Showing posts tagged Korea

Portal da Coreia: getting your kimchi fix in São Paulo

koreaonmymind:

A couple weeks ago I decided to finally take my mom to a Korean restaurant for lunch. She loves spicy food, so I knew she was going to like all those rich flavours and I was pretty much dying to eat some kimchi ‘cause it’s been ages since I last had it. There are quite a few options to choose from, but I decided to try Portal da Coreia, situated in São Paulo’s Japanese neighbourhood. This restaurant is actually a bit known around here, since it’s been featured on quite a few newspaper/magazine/internet articles dealing with Korean or Asian food and it’s an easier place to reach from where we live, so that’s where we headed to.


The doors closed as soon as we left; we really were the last customers!

It was a Friday and the restaurant, fortunately, was almost empty. Apparently, most people had already eaten and we were the last ones to arrive. According to the lady cashier, that just doesn’t happen on Friday nights and Saturdays, so booking is highly recommended.

Looking from the street, the place is not impressive at all. When you go inside, things change a bit. It’s certainly not super sophisticated, but it looks nice and feels cosy. As I do tend to prefer very solid furniture, the place’s heavy tables and chairs pleased me to no end.

As it was my mom’s first time, I thought we should order some basic and well-known dishes: I ordered bulgogi and she chose daeji galbi. The portions were quite big and, even though they weren’t officially suggested for two, were more than enough for the two of us to share both, which was great. The sidedishes were pretty good and as we ran out of kimchi, one of the waiters even offered to bring more.

One really important thing was that they taught us how to use the grill. All tables had one, but I had never used it before, so I was a bit baffled. The waiter, then, was more than helpful and explained in detail what I was supposed to do. The lady to whom we paid was also super nice and made the whole experience even more agreeable.

It looked better in person, I swear!

From what I could see of the menu, they offer all known dishes (known to me, that is, haha), so I believe it’s a pretty good alternative to people who want to try Korean food for the first time. The above mentioned friendly staff is one other positive point (am I crazy for taking waiters’ dispositions into account when recommending a restaurant?).

Unimpressive-looking menu; thank God the food was delicious! ;)

Oh, and the end reserved a little surprise: the check was delivered in the case below, with a lovely little doll wearing a hanbok. A bit dirty, yes, but still quite cute!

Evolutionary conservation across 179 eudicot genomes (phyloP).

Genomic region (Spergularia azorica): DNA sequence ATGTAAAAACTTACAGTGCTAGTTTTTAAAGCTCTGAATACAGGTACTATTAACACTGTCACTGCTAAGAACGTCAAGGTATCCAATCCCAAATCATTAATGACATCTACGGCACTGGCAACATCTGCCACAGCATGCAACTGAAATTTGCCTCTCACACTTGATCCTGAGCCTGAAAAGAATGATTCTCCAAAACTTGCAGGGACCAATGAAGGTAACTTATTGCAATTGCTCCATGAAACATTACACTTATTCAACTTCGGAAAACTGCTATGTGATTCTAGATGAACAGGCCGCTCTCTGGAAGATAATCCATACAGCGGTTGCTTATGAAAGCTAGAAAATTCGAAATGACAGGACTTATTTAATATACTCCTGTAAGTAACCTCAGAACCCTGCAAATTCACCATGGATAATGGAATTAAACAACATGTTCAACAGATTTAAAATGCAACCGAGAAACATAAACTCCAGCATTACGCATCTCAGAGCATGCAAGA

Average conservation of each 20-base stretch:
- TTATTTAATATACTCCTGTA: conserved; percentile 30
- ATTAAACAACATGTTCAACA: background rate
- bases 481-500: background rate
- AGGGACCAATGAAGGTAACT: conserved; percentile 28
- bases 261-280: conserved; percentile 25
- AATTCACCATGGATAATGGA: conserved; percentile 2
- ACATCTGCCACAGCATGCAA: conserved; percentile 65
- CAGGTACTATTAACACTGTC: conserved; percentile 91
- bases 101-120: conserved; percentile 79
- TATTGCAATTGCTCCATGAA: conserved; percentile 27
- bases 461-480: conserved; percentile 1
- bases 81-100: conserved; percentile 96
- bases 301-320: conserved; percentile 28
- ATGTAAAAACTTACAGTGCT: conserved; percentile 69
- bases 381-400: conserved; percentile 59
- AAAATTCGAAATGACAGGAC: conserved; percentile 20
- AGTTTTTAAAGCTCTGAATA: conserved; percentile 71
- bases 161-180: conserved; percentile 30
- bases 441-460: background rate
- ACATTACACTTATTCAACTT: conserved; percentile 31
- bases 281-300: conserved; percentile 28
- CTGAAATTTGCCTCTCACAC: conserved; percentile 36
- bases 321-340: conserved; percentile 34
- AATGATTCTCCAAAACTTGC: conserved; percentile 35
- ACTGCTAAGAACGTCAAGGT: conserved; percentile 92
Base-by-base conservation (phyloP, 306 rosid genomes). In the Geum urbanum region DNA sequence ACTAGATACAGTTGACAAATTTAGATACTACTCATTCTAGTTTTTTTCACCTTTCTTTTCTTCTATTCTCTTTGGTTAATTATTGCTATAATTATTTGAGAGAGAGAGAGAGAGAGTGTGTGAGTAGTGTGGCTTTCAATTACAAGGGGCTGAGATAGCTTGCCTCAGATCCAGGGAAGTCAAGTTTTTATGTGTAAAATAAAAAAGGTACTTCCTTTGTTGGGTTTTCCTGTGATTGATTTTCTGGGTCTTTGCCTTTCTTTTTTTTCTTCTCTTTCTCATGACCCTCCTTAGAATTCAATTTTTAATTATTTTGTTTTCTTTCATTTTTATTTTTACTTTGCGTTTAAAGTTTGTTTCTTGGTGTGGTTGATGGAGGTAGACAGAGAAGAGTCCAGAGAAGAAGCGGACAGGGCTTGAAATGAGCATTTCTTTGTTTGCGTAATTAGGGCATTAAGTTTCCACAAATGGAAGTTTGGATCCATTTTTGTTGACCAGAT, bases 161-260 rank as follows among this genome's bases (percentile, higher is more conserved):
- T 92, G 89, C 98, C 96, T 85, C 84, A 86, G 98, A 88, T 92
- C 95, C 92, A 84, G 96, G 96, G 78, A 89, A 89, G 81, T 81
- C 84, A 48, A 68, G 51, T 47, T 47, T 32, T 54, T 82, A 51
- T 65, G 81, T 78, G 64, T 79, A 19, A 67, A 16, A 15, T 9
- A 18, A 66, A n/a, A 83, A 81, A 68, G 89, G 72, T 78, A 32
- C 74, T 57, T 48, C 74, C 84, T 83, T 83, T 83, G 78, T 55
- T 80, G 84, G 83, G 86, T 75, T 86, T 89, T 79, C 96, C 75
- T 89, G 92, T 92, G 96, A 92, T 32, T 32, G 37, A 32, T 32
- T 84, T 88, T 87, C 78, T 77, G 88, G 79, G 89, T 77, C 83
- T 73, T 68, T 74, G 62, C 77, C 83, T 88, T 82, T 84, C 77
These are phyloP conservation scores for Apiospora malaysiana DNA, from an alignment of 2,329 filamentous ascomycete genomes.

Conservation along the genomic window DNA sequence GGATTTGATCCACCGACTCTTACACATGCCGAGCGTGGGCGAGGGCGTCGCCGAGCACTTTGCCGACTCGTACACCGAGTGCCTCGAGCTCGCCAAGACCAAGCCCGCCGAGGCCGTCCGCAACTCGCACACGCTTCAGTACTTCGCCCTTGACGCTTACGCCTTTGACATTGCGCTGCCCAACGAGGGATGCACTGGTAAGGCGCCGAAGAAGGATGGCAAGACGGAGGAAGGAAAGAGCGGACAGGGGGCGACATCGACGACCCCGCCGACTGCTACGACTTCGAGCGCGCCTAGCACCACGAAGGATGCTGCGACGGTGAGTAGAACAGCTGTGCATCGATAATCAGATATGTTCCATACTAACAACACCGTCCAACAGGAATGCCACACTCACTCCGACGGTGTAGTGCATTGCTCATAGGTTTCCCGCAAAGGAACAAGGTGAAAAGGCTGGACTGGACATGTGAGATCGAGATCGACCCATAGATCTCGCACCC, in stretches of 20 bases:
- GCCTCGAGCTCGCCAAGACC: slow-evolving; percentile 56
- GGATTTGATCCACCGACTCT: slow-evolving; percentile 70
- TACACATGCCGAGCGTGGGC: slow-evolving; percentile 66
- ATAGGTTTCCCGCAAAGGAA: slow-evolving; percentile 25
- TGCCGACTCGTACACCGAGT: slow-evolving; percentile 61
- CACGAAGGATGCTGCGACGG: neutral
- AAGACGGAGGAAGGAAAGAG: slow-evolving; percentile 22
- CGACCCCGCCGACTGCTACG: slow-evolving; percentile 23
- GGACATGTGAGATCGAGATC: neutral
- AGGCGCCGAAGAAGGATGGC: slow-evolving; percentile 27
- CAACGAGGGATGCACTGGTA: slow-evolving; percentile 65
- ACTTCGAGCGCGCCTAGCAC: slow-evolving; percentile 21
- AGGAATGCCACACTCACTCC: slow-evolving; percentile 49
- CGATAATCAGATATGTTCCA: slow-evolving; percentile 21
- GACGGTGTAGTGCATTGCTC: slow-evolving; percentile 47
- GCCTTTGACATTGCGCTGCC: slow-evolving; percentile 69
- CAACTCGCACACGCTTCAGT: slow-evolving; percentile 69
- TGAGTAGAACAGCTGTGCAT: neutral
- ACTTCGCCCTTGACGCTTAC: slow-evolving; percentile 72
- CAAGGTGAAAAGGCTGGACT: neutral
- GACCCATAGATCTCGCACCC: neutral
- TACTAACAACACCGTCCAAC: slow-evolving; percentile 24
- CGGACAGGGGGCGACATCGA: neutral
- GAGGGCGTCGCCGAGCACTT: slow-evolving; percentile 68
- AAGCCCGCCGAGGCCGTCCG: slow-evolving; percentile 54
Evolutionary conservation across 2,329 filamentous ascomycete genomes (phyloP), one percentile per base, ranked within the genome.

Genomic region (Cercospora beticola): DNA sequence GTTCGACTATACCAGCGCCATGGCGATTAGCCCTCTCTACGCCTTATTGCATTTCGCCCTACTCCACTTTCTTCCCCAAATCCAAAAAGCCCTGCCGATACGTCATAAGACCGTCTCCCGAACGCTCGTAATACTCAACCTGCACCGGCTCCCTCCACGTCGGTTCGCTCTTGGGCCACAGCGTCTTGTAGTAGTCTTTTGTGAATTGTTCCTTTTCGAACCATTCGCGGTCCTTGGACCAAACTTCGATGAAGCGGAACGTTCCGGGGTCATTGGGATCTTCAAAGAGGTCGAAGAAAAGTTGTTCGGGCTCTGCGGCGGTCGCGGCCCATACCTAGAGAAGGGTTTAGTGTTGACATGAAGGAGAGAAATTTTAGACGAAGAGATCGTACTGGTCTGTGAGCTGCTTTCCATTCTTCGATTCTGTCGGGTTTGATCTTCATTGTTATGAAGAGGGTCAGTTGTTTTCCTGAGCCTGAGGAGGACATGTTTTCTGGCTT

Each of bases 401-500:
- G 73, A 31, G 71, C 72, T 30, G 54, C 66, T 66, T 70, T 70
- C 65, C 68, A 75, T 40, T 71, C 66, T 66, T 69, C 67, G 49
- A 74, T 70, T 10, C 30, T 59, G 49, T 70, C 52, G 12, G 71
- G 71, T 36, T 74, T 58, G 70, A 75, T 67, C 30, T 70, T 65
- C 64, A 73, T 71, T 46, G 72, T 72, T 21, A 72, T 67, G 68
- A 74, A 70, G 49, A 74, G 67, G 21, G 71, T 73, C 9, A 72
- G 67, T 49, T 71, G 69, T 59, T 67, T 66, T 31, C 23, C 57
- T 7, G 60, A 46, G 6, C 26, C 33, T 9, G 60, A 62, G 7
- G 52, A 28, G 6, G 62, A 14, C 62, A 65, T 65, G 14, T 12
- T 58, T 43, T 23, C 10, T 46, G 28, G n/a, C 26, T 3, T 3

So, to sum it all up: good food, good environment, good service. I’m definitely coming back for more!

Portal da Coreia
Rua da Glória, 729 - Liberdade
(11) 3271 0924


Check out the other collaborators’ blogs here.
Check out The Korea Blog!

A (very) late 2011 recap, part 1: Hangul Day

koreaonmymind:

I had originally thought about publishing this and some other posts about Korean events that happened in 2011 before the year ended, but things were hectic and, well, I lost my flash drive with the cropped pictures. Better late than never, of course, but I feel a bit about being such a mess in the recent times. Anyway, let’s move on!

Small “shrine” to King Sejong

To celebrate Hangul Day in 2011, USP’s group of Korean studies got together with the Korea Foundation and the South Korean consulate to create the exhibition “Hangul, more than an alphabet”. The event took place in one of the university’s libraries and offered visitors information on the origin of Hangul, as well as showcasing some objects with Hangul characters, poems and kids books written by Korean authors and translated into Portuguese (great, but what about a few grown-up books, too?).

Korean kids books translated into Portuguese

The posters on how Hangul works (below) were not completely new to me, since they were the same ones featured in that cultural festival I attended months ago. That wasn’t a problem, though, because, in all honesty, I hadn’t read them before. =p

After going through them, I learnt a few things, like how the Korean language, with its 72 million speakers, is the 14th most spoken language in the world and one of the few to have its own writing system. Other interesting findings include the fact that the vowels were created based on three fundamental elements - sky, earth and man.

Seo Jeong-ju’s Beside a chrysanthemum; part of Yi Sang’s Wings; Kim Chun-su’s Flower

Of course, these facts can probably be found on Wikipedia (which has, apparently, a quite complete page on Hangul), but I do hate using the internet for reading/studying long texts - I get headaches -, so having the chance to check the posters out was quite fortunate.